Some effects loops let you attenuate the signal level heading to the input of the effects device.
Effects loops: What are they and why
would I want one? Back in the day,
I went down to the local music store and
bought an Echoplex tape delay, plugged
it into my amp, and had a lot of fun.
(Ironically, I also dreamed of the day when
technology would bring us the “perfect
delay”—one without warble and with perfect
copies of the input signal. Live and learn.)
After a while, I noticed that something
wasn’t quite what I was looking for, and it
didn’t have to do with the recording limitations
of the tape. I was using a decent
amount of distortion in my tube amp
and as the repeats trailed away, they got
cleaner. In nature, echoes are copies of the
original, and they get quieter and darker,
but never less distorted. A trip down to
my local amp-mod guy yielded an effects
loop, version I. The idea was that you plug
straight into the amp, and then break the
signal chain after the preamp but before
the power amp section, thus creating a
loop in which you can insert effects. Using
this loop, the input signal to the Echoplex
now contained preamp distortion and the
repeats didn’t clean up as they decayed.
Problem 1 solved.
On to problem 2. In general terms, the
internal voltage levels in effects are 1V to
2V; in tube amps, they’re 100V to 200V. In
order not to “smoke” the input stage of the
Echoplex, the signal from the preamp stage
of the tube amp needs to be attenuated
by about a factor of 10 (20 dB). But now
when the signal goes back in to the power
amp, we have lost 20 dB of gain and can’t
drive the amp to full volume.
Okay, back to the amp guy for more
mods and effects loop, version II. The first
mod is a send level control so we can adjust
the amount of attenuation of the tube preamp
stage to match the expected level of
the effects input stage. The second mod is a
return level control and an additional tube
to add back the gain we lost sending the
signal out. The biggest problem with effects
loops is getting these two different animals
to play nice with each other—and to do
that we need someone in the middle.
So far we can see that the advantages of
an effects loop are that we get to use the
tube amp’s preamp distortion and plug the
guitar straight in to the amp. But the level
matching can be problematic without send
and return level controls. Short of hacking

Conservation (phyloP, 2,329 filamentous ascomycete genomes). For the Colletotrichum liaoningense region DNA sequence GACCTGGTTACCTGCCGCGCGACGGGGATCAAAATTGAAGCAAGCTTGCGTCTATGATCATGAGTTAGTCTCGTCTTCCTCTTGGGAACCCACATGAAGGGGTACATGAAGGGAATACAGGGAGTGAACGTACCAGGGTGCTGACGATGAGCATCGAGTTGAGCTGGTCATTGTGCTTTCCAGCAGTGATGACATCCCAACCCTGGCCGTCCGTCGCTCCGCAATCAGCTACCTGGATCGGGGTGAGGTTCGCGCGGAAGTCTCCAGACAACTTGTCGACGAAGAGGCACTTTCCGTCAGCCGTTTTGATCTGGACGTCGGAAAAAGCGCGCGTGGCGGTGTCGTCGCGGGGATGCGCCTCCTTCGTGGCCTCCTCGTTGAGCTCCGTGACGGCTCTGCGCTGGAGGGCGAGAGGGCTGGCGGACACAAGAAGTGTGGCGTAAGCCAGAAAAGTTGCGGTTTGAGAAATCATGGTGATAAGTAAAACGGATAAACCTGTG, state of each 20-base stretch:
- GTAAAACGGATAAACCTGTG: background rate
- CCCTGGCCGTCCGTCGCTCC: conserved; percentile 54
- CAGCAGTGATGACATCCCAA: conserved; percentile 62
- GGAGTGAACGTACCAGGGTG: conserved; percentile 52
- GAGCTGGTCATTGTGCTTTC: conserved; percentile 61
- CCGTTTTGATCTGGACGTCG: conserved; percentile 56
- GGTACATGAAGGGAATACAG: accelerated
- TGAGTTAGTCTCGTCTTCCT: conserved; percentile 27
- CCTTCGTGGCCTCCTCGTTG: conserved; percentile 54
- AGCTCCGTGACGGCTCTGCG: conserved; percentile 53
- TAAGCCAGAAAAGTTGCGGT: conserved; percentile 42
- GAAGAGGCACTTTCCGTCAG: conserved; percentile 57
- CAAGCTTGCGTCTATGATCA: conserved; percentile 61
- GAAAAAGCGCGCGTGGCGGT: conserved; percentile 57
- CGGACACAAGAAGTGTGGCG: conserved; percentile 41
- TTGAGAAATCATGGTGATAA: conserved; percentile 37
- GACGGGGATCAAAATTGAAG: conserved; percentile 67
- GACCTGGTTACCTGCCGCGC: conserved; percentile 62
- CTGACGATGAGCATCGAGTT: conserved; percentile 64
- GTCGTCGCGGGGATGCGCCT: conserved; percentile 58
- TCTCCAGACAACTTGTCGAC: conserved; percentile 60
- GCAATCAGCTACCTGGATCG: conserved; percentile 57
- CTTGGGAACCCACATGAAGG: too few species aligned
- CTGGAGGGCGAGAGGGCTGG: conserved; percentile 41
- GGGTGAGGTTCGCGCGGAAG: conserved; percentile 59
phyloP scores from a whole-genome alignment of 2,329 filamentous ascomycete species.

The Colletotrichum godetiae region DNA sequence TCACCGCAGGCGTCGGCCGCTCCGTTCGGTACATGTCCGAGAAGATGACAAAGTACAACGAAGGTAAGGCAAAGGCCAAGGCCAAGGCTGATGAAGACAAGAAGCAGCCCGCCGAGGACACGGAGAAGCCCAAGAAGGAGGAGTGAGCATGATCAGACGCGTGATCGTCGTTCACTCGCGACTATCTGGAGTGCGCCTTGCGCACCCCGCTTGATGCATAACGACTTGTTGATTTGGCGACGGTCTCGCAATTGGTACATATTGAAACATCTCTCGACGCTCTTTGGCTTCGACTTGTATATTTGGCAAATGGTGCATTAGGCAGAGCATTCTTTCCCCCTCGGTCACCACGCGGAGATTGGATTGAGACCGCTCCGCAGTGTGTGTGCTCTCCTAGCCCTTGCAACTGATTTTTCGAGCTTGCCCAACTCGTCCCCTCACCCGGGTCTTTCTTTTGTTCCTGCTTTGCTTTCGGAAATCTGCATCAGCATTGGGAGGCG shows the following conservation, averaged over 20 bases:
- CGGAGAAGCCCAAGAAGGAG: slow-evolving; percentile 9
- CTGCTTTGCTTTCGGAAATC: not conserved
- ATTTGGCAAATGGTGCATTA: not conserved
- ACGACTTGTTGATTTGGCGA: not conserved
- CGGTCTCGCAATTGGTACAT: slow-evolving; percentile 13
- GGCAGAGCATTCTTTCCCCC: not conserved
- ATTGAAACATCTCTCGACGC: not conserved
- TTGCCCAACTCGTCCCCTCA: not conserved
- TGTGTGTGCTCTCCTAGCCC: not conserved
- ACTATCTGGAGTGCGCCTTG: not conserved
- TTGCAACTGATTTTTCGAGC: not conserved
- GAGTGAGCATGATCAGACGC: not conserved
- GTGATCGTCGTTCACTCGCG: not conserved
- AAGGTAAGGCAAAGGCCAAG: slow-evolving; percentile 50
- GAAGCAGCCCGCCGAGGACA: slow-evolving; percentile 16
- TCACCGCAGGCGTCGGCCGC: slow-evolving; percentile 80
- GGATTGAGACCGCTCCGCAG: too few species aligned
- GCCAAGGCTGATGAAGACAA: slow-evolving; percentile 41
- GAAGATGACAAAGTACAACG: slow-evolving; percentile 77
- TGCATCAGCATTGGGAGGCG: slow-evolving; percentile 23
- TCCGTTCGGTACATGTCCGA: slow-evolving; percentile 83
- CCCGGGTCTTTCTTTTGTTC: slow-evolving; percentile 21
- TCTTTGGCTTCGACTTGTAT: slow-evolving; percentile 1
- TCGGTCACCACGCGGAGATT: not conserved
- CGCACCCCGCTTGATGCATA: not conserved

up the insides of the amp, what can you
do if you have an effects loop with no send
and return controls? There are companies
that sell level shifters that are basically transformers
in a box, and these devices provide
a fixed gain or attenuation of the signal.
Unlike electronics, there is no defined input
and output with these level-shifting boxes.
The loop we have been considering so
far is a series loop. At the time I got my
amp modded, parallel loops, if in existence,
were not well known. In a series loop, the
dry signal goes out and is mixed with the
wet signal within the effect. In a parallel
loop, the dry signal stays in the amp and
the effect’s mix control is set to 100 percent
wet. Now we can control the effect amount
with the loop’s return level and thus preserve
the dry path.
Some delay effects have an effects loop. A
loop in a delay effect is not the same as what
we have been describing here. The simplest of
delays would record the input signal and play
it back some time later. This would give you
one repeat. I used to do this with a 3-head
cassette deck. If we take the output of the
delay and send it back to the input we will
get more repeats—this is the feedback loop of
the delay. (This control is labeled feedback on
some delays and repeats on others.) Increasing
the level of the feedback signal increases the
number of repeats. If we break the loop, we
can insert effects that will only act on the
repeats. For example, if we insert an overdrive,
the repeats will get distorted each time they
pass through the loop. Or a low-pass filter will
make the repeats successively darker.
What about an effect loop for a looper?
That’s a topic for another day. Happy
is Senior Analog Guru
and Engineer at Strymon.